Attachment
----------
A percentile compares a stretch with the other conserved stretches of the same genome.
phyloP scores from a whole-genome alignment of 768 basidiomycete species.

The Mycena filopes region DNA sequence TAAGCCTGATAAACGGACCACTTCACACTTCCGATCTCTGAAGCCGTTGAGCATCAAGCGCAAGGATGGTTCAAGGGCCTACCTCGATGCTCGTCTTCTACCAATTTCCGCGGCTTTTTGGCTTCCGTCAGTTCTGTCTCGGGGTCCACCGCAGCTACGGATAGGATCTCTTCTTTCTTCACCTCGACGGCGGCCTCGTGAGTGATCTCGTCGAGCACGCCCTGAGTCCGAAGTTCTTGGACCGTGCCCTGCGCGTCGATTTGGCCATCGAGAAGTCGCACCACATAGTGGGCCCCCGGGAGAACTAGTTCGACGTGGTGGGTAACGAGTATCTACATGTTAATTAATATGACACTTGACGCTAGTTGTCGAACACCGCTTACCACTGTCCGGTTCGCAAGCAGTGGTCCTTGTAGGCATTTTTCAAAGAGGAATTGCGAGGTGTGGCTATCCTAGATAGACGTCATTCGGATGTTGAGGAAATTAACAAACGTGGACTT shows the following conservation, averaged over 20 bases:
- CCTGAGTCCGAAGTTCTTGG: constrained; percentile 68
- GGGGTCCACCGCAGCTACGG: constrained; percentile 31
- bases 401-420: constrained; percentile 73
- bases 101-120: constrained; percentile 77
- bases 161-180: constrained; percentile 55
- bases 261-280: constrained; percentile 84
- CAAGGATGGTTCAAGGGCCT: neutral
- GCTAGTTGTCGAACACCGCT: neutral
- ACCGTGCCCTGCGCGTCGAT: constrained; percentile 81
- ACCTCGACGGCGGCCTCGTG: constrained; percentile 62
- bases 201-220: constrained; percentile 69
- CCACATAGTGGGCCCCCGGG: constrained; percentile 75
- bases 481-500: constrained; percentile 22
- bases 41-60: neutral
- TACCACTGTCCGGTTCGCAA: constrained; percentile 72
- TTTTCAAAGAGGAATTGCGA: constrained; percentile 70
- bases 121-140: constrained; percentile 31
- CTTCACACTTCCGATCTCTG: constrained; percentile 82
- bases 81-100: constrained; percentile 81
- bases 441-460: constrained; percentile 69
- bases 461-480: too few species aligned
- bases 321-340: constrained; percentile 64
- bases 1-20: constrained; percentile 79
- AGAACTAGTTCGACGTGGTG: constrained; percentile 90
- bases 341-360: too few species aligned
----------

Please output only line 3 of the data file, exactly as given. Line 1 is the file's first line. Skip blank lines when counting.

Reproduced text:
The Mycena filopes region DNA sequence TAAGCCTGATAAACGGACCACTTCACACTTCCGATCTCTGAAGCCGTTGAGCATCAAGCGCAAGGATGGTTCAAGGGCCTACCTCGATGCTCGTCTTCTACCAATTTCCGCGGCTTTTTGGCTTCCGTCAGTTCTGTCTCGGGGTCCACCGCAGCTACGGATAGGATCTCTTCTTTCTTCACCTCGACGGCGGCCTCGTGAGTGATCTCGTCGAGCACGCCCTGAGTCCGAAGTTCTTGGACCGTGCCCTGCGCGTCGATTTGGCCATCGAGAAGTCGCACCACATAGTGGGCCCCCGGGAGAACTAGTTCGACGTGGTGGGTAACGAGTATCTACATGTTAATTAATATGACACTTGACGCTAGTTGTCGAACACCGCTTACCACTGTCCGGTTCGCAAGCAGTGGTCCTTGTAGGCATTTTTCAAAGAGGAATTGCGAGGTGTGGCTATCCTAGATAGACGTCATTCGGATGTTGAGGAAATTAACAAACGTGGACTT shows the following conservation, averaged over 20 bases: